Second paragraph, "A frightened local resident," comma, "Steve Glub," brackets, "who was walking home from work "reported," and I have to have that comma because it's speech second, comma, inverted commas.

"'The "Diner Bandits" were driving like,'" and I'm going to continue now on the next slide.

"'Maniacs down the street towards us,'" full stop.

"'It was absolute chaos!' "A number of other bystanders commented "that they saw a dark figure believed to be Spiderman, "swinging through the air from building to building "on the speeding car," hm.

Check for errors.

When you pause the video, I want you to firstly, read it by yourself.

Secondly, check for punctuation.

Then check for sense.

Then check the spelling.

I combined sense and spelling there to spence.

Pause the video and have a go at doing that.

Great, I hope you've had a go at doing that.

These are the edits I made.

"'Maniacs down the street towards us,'" full stop was fine.

"'It was absolute chaos!'" I thought needed the inverted commas at the end.

It's the end of speech.

"A number of other bystanders," with a Y, "commented that they saw a dark figure," brackets, "believed to be Spiderman "swinging through the air from building to building." And it's not on, it's not the right preposition so I've crossed it out and I put, "above the speeding car." So now it makes sense.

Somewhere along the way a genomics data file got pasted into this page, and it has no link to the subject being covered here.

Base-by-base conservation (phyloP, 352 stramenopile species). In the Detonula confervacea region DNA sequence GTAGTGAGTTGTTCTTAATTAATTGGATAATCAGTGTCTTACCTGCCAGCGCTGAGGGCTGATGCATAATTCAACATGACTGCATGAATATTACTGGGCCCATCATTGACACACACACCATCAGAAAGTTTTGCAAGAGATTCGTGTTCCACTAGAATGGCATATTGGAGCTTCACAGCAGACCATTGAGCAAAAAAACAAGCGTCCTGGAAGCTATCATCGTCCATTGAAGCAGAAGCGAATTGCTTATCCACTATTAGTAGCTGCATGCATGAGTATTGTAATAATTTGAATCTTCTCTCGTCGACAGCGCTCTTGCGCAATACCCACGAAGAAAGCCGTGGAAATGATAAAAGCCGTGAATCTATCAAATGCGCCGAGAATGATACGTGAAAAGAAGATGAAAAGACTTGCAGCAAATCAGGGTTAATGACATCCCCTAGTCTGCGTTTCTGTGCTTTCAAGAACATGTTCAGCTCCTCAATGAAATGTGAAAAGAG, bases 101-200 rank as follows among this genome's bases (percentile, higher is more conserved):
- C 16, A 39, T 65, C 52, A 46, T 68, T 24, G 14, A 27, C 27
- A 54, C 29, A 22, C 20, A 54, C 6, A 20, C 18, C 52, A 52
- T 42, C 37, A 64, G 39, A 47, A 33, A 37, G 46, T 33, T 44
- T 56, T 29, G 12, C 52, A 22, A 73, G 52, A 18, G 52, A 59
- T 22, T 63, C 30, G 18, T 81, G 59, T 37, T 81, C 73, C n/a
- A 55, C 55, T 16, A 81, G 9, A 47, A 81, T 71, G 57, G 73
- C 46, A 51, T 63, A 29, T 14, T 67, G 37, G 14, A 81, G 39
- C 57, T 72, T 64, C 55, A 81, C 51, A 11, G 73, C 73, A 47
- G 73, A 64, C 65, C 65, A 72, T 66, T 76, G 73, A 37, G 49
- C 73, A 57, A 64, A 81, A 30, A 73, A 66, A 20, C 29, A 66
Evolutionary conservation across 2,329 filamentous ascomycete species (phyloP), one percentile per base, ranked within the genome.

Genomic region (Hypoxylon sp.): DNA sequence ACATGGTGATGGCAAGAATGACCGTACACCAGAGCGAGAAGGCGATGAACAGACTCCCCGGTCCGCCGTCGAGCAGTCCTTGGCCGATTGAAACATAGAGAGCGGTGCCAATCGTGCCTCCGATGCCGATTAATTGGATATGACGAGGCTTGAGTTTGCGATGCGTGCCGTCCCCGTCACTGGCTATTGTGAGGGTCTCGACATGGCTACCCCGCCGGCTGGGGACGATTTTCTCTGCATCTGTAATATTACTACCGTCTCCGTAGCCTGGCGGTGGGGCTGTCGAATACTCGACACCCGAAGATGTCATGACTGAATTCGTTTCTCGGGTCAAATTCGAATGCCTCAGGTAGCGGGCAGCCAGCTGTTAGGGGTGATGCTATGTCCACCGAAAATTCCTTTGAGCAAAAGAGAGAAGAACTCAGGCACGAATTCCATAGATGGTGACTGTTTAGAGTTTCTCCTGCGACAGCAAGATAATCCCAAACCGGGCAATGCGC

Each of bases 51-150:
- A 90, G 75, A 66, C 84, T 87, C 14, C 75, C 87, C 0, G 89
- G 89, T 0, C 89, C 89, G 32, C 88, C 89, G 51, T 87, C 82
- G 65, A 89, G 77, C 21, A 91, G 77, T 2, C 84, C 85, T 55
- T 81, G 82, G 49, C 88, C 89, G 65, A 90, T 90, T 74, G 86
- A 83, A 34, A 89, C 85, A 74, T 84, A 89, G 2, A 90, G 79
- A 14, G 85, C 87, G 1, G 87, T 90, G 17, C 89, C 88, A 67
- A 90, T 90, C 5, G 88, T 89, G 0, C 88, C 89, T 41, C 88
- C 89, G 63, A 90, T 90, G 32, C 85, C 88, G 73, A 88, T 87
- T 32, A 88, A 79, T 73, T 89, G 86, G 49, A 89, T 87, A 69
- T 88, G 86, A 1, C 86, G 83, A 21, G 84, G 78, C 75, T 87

I've checked for sense and it makes sense.

Editing and improving your own writing.

Now it is time to pause the video again to complete your task.

This is a big task.

So you'll be pausing the video for a while.

You've got to reread your whole newspaper report, and then you've got to edit your newspaper report.

Firstly, you will need to check for punctuation, sense, and spelling.

When you have done that, you may click play to resume.

Editing practise.

Now we are going to practise a different type of editing.

Let's have a look down there.

We're going to look at language choices, sentence types, and the structure of our writing.

So before we do that to our newspaper reports, let's have a little practise so we know.

I'm going to read it to you first.

"Once the bad men were safely gone "Spiderman left the scene before he could be thanked "by the local residents and bystanders.

"A scared local resident, Steve Glub, "who was walking home from work, reported "'The "Diner Bandits" were driving like," and we're going to continue this on the next slide.

But for now I'd like you to pause the video and number one, you're going to read it yourself.

Number two, you will look at the language choices.

Are there any words there that you think could be replaced by a better word or a more precise adjective, or verb, and also your sentence types and the structure.